Now, your first question is probably: what does demisexual even mean? I would forgive my straight friends and even several of my queer friends if you didn’t know what it meant. As I’ve continued to learn more about what being demisexual means for myself, I’ve been finding that it really doesn’t get a whole lot of exposure, even in the queer community.

The first thing you need to know is that being demisexual is on the asexual spectrum. Yep, asexual, as in not experiencing sexual attraction at all. Demisexual tends to encompass the entire spectrum between asexual and allosexual, or the opposite of asexual. What the prefix demi- usually means is “partially",” which is why it covers the whole spectrum between asexual and allosexual. Essentially what that means is that demisexual do experience sexual attraction, but not nearly with the frequency that allosexual people do.

For many demisexual people, including myself, what that boils down to is that I don’t experience most forms of attraction to people until I’ve already developed an emotional or relational bond with that person. Maybe the easiest way to describe this is that love at first sight is DEFINITELY not a thing for me, whatsoever. In fact, it’s generally the opposite. For me, I generally need to spend extended periods of time getting to know someone before I even know if I might like that person or not.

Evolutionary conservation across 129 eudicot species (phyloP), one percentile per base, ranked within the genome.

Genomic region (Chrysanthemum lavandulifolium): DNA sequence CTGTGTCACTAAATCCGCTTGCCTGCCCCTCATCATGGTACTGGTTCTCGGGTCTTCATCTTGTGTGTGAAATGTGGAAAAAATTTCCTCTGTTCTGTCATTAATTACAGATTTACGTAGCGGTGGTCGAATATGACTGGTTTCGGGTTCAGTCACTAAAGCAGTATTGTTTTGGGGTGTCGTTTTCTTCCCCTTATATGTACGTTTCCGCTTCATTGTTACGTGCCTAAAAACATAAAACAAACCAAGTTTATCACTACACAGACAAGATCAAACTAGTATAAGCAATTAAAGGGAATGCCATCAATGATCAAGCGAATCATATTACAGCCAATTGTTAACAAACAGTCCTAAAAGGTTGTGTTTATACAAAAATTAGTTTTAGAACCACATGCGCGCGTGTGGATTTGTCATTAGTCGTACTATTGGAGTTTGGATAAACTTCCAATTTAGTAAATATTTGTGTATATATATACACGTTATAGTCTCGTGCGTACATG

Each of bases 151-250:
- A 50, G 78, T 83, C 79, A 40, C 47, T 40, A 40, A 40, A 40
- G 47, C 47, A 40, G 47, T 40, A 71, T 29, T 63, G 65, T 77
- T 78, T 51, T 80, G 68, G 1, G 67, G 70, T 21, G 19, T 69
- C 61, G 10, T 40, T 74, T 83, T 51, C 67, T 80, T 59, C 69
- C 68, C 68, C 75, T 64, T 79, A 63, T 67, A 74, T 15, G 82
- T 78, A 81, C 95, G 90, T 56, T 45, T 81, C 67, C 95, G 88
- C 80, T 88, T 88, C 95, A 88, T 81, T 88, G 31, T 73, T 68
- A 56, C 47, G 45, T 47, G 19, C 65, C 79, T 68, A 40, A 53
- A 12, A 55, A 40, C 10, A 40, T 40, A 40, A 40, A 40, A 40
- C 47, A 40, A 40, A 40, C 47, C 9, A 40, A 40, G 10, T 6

What this also means is that attraction itself is slightly more complicated for me and many other demisexual people as well. For most allosexual people, sexual attraction, romantic attraction, aesthetic attraction, intellectual attraction, etc., all of those things are normally wrapped up into this one word “attraction” or “sexual orientation,” because they tend to all be bundled together. That’s not necessarily the case with demisexual and asexual people. That’s because asexual people often still experience romantic attraction to people and want to have partners, even if they don’t experience any sexual attraction to people at all, and demisexual people are on the asexual spectrum.